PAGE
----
The default value is 0 seconds.

BOOTP Compatibility

DHCP can serve BOOTP clients as well as DHCP clients. The following are valid values:
False: The server should act as a DHCP server only.
True: The server should also act as a BOOTP server. Default.

Bootfile not sent as option

Because the DHCP clients normally do not require bootfile names, the space reserved for this purpose (the "file" field) in reply packets is used by JOIN as an extension of the DHCP options field. This arrangement permits the client to receive more configuration information than would otherwise be possible in a standard-sized DHCP packet.

Enabling this parameter sends the bootfile name in the "file" field, instead of as a DHCP option. Certain network computers (NCs) expect to find the bootfile information in the "file" field and will not successfully load their OS images unless this parameter is set to True. Note: BOOTP clients always receive a bootfile name in the "file" field, regardless of the state of this option.

Canonical Name

Overrides the value normally returned by a gethostname routine call (default). Primarily used for multihomed hosts with a canonical name corresponding to an interface that is not recognized by DHCP (for example, ATM interfaces) and for high-availability servers that have per-service IP addresses that differ from a physical IP host address. The following are valid values:
False: Use the host name returned by a gethostname routine call. Default.
True: Use the specified canonical host name.

Check BOOTP Client Net

Before a BOOTP client is given a hard-wired IP address, the server makes sure that the client is connected to the logical IP network for which the address is valid. If the client is not connected, the server logs an error and does not send a response to the client.

For this to work properly, the NETMASKS. file must contain the network numbers and masks for any nonstandard IP Class A, B, or C configuration. The following are valid values:

False: Do not check the IP network of the address. Default.
True: Check the IP network of the address.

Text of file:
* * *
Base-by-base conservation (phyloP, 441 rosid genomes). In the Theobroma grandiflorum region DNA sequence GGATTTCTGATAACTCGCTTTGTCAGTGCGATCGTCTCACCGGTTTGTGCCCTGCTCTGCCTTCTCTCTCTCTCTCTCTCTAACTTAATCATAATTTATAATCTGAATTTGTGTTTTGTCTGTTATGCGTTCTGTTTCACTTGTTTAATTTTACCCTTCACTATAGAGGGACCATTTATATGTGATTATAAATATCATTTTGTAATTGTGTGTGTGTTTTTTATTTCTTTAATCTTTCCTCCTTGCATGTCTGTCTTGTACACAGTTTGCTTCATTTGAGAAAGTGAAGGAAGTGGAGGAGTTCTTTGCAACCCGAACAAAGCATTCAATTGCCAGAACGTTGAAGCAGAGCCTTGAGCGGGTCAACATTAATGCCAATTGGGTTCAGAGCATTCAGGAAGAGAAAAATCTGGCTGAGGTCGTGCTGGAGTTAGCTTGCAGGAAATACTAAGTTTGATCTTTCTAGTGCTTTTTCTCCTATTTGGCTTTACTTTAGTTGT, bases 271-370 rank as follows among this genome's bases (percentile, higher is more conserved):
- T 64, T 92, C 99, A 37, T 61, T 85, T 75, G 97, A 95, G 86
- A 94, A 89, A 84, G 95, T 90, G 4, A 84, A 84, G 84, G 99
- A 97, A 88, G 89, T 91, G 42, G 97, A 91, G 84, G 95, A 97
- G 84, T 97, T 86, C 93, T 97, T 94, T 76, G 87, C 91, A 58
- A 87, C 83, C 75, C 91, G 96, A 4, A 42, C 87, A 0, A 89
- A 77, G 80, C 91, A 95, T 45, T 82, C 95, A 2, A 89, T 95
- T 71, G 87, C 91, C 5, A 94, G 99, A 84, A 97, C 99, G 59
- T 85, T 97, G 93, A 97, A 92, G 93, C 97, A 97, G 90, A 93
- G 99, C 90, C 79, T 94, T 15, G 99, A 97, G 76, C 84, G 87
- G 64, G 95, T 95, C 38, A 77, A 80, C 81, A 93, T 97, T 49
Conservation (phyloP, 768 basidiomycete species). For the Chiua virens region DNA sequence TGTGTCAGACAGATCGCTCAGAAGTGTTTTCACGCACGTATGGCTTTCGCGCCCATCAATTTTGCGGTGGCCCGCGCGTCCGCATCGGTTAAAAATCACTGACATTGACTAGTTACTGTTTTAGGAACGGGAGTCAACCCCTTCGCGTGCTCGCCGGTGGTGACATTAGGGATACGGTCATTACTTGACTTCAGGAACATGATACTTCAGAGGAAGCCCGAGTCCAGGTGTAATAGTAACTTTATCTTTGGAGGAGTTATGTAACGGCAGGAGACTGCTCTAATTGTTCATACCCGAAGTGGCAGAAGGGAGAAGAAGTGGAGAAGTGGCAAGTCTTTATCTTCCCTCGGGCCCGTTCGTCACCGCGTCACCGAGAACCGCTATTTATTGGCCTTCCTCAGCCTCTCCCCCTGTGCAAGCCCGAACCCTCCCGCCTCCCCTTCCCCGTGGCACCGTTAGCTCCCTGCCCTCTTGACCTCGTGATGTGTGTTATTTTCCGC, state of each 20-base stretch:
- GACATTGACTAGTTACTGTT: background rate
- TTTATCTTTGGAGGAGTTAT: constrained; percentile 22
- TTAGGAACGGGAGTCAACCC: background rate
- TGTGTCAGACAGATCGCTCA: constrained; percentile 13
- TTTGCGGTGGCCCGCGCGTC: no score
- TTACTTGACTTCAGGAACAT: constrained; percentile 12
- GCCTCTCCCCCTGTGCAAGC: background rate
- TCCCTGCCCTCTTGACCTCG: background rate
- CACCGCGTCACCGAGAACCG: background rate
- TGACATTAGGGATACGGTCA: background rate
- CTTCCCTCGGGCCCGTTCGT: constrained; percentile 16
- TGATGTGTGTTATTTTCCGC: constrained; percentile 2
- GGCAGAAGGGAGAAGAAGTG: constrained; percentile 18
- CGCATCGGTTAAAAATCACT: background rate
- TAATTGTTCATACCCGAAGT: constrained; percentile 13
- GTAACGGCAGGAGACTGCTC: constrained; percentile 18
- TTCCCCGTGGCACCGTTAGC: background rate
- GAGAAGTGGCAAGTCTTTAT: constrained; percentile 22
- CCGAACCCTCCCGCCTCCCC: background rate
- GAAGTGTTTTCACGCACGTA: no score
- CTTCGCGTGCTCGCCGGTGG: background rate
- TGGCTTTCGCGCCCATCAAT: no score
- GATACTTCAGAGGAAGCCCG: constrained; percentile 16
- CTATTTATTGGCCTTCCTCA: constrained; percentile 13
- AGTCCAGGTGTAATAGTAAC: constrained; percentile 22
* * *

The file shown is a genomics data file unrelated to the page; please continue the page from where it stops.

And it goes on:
DNS expiration tracks DHCP lease

This parameter implies that SIG resource records for DNS are updated with expiration times that match the DHCP client's lease time. If a client sends a "DHCP release", the lease is prematurely expired and the SIG record is marked as expired. In order to reduce the amount of traffic between DHCP and DNS, the default value is False.

This policy affects only installations that use the Dynamic DNS option.

Default Lease Time

Specifies the value used on all leases for clients that have no other value explicitly configured. Enter the lease time of the IP address granted to a client.

The default lease time is one day.

Expand BOOTP Packet

Expands the BOOTP reply packet to 548 bytes. Applies to BOOTP clients only. The following are valid values:
False: All replies to BOOTP clients are 300 octets or a size equal to the size of the packet received, whichever is larger. Default.
True: All replies to BOOTP clients are expanded to 548 bytes.

Force Broadcast Reply

The DHCP server generally sends unicast reply packets in response to client packets. This toggle tells the server to send broadcast reply packets instead of unicast reply packets. The following are valid values:
False: Forces the DHCP server to use unicast reply packets. Default.
True: Forces DHCP server to broadcast reply packets to the client, even when the server could use unicast replies.

Free List Size

Specifies the size of the internal array specifying the number of address blocks held on the free list. If this number is too high, the server will lose previous allocations of expired leases quickly. If this number is too low, performance can suffer.

The default setting is 8.

Ignore Hardware Type

This toggle tells the server to use the clients' hardware address as its identifier (for those clients that do not use DHCP client identifiers), but to ignore the hardware type field. In the DHCP DB the identifier is stored with a type field of zero (which is also the type for those clients which are using client identifiers).

Set this option to True only to work around problems introduced by clients that broadcast multiple DHCP requests with conflicting hardware types (for example, HP Jet Direct). The default value is False.

Ignore Name Owner

This parameter applies only if both "Assign Name by Hardware Address" and "Accept Client Name" are True. In such a case, a previously established name-hardware address binding with the same name will be overwritten with the MAC address of the requesting client in DHCP's internal name database.